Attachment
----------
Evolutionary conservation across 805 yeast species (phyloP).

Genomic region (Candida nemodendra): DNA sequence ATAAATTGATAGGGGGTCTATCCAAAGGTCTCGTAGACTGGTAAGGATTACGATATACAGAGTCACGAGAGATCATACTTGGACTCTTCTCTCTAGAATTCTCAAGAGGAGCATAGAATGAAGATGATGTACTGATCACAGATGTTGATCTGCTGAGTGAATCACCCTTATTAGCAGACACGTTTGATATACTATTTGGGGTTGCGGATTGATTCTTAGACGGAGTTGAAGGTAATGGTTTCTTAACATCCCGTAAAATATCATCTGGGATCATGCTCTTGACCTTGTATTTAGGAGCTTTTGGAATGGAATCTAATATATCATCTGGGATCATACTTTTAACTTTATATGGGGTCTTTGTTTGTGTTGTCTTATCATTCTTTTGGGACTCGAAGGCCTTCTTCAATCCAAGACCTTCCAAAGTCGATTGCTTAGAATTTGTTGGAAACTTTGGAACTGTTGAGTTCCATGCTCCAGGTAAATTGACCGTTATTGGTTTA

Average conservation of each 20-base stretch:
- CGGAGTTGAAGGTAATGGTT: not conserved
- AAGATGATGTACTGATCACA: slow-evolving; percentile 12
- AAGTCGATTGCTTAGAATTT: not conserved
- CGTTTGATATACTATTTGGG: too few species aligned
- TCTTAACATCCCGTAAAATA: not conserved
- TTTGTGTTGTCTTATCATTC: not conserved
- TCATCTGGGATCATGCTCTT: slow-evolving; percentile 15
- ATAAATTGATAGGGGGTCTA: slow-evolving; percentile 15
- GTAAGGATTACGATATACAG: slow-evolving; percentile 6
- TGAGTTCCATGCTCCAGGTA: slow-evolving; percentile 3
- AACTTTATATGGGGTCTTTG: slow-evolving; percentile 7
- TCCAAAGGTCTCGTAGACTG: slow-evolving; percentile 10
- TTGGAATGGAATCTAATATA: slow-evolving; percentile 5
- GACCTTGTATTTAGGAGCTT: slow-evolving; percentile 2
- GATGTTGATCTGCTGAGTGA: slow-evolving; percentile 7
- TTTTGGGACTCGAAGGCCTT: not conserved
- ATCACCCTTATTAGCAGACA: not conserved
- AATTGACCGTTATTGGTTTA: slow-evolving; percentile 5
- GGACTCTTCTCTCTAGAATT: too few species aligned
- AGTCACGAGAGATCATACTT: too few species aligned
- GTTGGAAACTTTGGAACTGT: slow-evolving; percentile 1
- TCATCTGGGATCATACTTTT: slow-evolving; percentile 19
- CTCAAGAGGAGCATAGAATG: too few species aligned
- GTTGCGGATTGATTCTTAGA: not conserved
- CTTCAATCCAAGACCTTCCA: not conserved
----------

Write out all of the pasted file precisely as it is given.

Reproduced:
Evolutionary conservation across 805 yeast species (phyloP).

Genomic region (Candida nemodendra): DNA sequence ATAAATTGATAGGGGGTCTATCCAAAGGTCTCGTAGACTGGTAAGGATTACGATATACAGAGTCACGAGAGATCATACTTGGACTCTTCTCTCTAGAATTCTCAAGAGGAGCATAGAATGAAGATGATGTACTGATCACAGATGTTGATCTGCTGAGTGAATCACCCTTATTAGCAGACACGTTTGATATACTATTTGGGGTTGCGGATTGATTCTTAGACGGAGTTGAAGGTAATGGTTTCTTAACATCCCGTAAAATATCATCTGGGATCATGCTCTTGACCTTGTATTTAGGAGCTTTTGGAATGGAATCTAATATATCATCTGGGATCATACTTTTAACTTTATATGGGGTCTTTGTTTGTGTTGTCTTATCATTCTTTTGGGACTCGAAGGCCTTCTTCAATCCAAGACCTTCCAAAGTCGATTGCTTAGAATTTGTTGGAAACTTTGGAACTGTTGAGTTCCATGCTCCAGGTAAATTGACCGTTATTGGTTTA

Average conservation of each 20-base stretch:
- CGGAGTTGAAGGTAATGGTT: not conserved
- AAGATGATGTACTGATCACA: slow-evolving; percentile 12
- AAGTCGATTGCTTAGAATTT: not conserved
- CGTTTGATATACTATTTGGG: too few species aligned
- TCTTAACATCCCGTAAAATA: not conserved
- TTTGTGTTGTCTTATCATTC: not conserved
- TCATCTGGGATCATGCTCTT: slow-evolving; percentile 15
- ATAAATTGATAGGGGGTCTA: slow-evolving; percentile 15
- GTAAGGATTACGATATACAG: slow-evolving; percentile 6
- TGAGTTCCATGCTCCAGGTA: slow-evolving; percentile 3
- AACTTTATATGGGGTCTTTG: slow-evolving; percentile 7
- TCCAAAGGTCTCGTAGACTG: slow-evolving; percentile 10
- TTGGAATGGAATCTAATATA: slow-evolving; percentile 5
- GACCTTGTATTTAGGAGCTT: slow-evolving; percentile 2
- GATGTTGATCTGCTGAGTGA: slow-evolving; percentile 7
- TTTTGGGACTCGAAGGCCTT: not conserved
- ATCACCCTTATTAGCAGACA: not conserved
- AATTGACCGTTATTGGTTTA: slow-evolving; percentile 5
- GGACTCTTCTCTCTAGAATT: too few species aligned
- AGTCACGAGAGATCATACTT: too few species aligned
- GTTGGAAACTTTGGAACTGT: slow-evolving; percentile 1
- TCATCTGGGATCATACTTTT: slow-evolving; percentile 19
- CTCAAGAGGAGCATAGAATG: too few species aligned
- GTTGCGGATTGATTCTTAGA: not conserved
- CTTCAATCCAAGACCTTCCA: not conserved